Animal de-extinction process

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De-extinction, also known as resurrection biology or species revivalism, is the process of generating an organism that either resembles or is an exact genetic copy of an extinct species4. This process aims to reverse plant and animal extinctions by creating new versions of previously lost species1. There are several methods to carry out de-extinction, including back-breeding, cloning, and genome editing14.
  1. Back-breeding: This method uses the principles of selective breeding to resurrect diluted or lost animal traits. For centuries, scientists have been using this process to increase the presence of specific traits within a population. However, back-breeding has limitations as a de-extinction approach1.
  2. Cloning: This is the most widely proposed method for de-extinction. Cloning involves growing tissue cells in a lab and then transferring them into a donor egg that's had its nucleus removed. The egg then begins to divide, leading to the formation of an embryo. The embryo is then transplanted into the uterus of a surrogate mother, which in the case of de-extinction is a species closely related to the extinct species13.
  3. Genome editing: This method involves the use of advanced genetic technologies to modify the DNA of a closely related species to resemble that of the extinct species4.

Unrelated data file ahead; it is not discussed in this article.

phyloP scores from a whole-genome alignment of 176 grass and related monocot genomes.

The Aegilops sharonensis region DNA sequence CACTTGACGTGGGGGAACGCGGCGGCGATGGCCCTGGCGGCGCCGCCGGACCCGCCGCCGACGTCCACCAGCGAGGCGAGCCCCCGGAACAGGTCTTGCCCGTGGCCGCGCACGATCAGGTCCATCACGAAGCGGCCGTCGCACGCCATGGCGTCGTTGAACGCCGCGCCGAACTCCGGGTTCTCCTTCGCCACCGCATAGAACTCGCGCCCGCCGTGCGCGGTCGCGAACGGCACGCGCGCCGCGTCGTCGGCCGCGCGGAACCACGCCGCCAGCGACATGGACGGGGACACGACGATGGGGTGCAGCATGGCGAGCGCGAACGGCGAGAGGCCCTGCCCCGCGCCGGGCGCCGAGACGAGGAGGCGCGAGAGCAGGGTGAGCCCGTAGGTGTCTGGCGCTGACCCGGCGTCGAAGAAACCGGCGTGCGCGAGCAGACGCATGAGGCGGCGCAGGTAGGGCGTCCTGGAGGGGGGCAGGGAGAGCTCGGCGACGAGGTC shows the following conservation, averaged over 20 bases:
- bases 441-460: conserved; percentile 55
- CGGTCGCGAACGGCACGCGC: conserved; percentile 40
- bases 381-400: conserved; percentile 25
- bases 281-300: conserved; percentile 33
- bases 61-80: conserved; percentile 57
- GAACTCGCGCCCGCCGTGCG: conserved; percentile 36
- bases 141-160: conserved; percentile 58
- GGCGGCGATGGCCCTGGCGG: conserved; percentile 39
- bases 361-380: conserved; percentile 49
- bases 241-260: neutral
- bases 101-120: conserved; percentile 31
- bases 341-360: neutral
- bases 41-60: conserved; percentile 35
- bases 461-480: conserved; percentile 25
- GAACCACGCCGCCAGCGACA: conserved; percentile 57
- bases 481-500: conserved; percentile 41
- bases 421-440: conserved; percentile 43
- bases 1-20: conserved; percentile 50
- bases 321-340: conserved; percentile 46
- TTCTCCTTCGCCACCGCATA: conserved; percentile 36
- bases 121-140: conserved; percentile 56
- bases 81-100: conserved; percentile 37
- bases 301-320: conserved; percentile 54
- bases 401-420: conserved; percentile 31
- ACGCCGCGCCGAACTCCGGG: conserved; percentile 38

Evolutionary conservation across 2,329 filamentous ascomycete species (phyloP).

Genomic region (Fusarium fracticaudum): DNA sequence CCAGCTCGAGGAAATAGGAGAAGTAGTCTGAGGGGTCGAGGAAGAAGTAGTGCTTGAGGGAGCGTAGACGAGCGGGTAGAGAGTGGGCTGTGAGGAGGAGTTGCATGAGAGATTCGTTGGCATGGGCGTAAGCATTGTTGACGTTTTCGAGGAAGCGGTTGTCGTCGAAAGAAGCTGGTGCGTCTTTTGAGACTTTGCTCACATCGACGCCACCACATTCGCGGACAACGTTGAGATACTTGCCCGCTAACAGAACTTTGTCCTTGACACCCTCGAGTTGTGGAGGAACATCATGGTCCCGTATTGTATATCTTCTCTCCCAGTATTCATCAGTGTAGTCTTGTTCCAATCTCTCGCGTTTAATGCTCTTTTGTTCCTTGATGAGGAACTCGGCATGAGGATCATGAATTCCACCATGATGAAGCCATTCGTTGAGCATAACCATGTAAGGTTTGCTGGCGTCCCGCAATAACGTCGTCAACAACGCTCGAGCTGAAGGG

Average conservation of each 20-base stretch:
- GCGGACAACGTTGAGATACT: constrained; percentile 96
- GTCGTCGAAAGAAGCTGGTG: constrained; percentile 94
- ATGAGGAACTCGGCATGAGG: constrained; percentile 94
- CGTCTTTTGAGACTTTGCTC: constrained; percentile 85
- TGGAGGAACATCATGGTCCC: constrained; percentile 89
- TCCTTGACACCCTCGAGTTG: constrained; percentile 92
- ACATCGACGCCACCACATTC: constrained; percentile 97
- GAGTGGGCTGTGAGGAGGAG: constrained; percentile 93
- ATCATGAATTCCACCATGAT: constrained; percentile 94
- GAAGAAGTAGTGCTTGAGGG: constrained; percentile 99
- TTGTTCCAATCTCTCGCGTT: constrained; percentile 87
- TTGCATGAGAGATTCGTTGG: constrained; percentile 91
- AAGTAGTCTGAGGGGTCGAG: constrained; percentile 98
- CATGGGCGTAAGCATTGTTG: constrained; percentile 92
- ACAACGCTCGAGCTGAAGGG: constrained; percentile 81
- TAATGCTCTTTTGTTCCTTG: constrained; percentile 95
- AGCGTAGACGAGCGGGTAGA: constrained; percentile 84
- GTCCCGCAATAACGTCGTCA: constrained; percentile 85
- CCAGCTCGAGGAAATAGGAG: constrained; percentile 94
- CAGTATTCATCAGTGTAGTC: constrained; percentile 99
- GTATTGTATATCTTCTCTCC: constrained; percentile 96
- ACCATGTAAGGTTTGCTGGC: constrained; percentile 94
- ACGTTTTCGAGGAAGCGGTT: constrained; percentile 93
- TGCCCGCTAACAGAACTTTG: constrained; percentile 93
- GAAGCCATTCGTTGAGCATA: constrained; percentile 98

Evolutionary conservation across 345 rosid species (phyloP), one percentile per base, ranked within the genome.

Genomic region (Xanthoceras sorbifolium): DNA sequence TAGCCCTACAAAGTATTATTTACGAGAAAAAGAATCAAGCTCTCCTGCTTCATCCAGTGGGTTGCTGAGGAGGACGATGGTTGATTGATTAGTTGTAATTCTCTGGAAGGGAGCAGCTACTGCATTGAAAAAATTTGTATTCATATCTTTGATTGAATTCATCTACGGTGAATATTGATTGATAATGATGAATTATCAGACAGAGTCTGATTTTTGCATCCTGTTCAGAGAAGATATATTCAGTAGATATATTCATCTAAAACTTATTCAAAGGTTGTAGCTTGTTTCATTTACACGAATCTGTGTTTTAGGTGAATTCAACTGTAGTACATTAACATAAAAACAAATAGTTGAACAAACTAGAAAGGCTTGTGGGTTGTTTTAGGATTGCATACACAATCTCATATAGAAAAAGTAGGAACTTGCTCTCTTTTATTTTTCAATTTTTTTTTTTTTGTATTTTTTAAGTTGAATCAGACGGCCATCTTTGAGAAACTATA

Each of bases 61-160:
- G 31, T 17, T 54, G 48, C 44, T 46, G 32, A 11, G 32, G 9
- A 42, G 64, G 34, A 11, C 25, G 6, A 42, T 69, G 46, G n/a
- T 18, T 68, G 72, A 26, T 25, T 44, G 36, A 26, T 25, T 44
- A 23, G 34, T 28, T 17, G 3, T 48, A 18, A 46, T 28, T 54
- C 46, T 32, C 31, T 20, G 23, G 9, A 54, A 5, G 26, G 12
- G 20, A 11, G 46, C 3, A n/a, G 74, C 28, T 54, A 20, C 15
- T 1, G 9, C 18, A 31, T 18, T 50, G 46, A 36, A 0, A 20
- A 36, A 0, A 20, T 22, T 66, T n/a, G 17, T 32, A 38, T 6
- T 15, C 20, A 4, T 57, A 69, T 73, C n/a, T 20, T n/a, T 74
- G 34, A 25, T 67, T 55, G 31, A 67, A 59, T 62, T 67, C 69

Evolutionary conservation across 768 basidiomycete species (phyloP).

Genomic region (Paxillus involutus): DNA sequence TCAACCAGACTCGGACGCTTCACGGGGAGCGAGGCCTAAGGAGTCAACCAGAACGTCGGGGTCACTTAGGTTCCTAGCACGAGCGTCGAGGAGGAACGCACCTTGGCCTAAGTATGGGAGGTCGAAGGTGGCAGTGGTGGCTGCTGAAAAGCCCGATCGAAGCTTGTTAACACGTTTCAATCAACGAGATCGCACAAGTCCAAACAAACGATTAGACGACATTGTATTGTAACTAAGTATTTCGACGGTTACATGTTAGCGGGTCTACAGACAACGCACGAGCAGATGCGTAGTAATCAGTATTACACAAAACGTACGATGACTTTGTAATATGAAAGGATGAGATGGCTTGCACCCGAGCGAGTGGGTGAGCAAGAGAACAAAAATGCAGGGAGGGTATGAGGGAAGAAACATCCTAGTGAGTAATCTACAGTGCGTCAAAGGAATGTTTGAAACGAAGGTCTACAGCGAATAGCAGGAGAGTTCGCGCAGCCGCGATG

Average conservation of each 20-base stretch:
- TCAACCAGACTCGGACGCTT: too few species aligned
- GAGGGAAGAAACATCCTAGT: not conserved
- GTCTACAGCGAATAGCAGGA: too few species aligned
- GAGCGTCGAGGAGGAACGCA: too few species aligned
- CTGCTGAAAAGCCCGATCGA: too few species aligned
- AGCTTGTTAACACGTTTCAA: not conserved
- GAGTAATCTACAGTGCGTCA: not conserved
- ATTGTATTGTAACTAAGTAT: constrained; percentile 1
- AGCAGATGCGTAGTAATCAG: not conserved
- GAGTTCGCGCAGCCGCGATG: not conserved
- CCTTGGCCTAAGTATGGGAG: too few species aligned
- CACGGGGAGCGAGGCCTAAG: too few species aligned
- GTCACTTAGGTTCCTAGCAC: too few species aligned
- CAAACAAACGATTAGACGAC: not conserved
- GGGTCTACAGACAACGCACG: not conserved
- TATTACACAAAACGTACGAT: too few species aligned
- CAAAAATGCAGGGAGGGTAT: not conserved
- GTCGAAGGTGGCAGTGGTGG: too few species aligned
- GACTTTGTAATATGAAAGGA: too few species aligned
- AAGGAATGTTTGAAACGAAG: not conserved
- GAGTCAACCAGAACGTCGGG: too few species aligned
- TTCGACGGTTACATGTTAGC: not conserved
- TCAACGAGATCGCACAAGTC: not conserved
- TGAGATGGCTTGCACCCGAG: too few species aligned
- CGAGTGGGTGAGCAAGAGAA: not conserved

De-extinction has sparked a vigorous debate on its ethics and potential impacts on ecosystems. Some argue that it could help restore ecosystems and increase species diversity6. However, others caution that it could divert resources from preserving endangered species and their habitats310. There are also concerns about the potential for de-extinct species to bring back ancient diseases, disrupt current ecosystems, or fail to adapt to modern environments1114. Despite these concerns, de-extinction has helped fuel important progress in science, particularly in developmental biology and genetics. It has also generated interest in endangered species, with many of the tools of de-extinction also being applicable to the conservation of endangered species6.
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De-extinction - Wikipedia
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The Advancement in De-extinction – Le Petit Colonel
De-Extinction: Who, How, When, And Why
De-extinction: Satisfying Nostalgia or Rectifying Wrongs? – APBN
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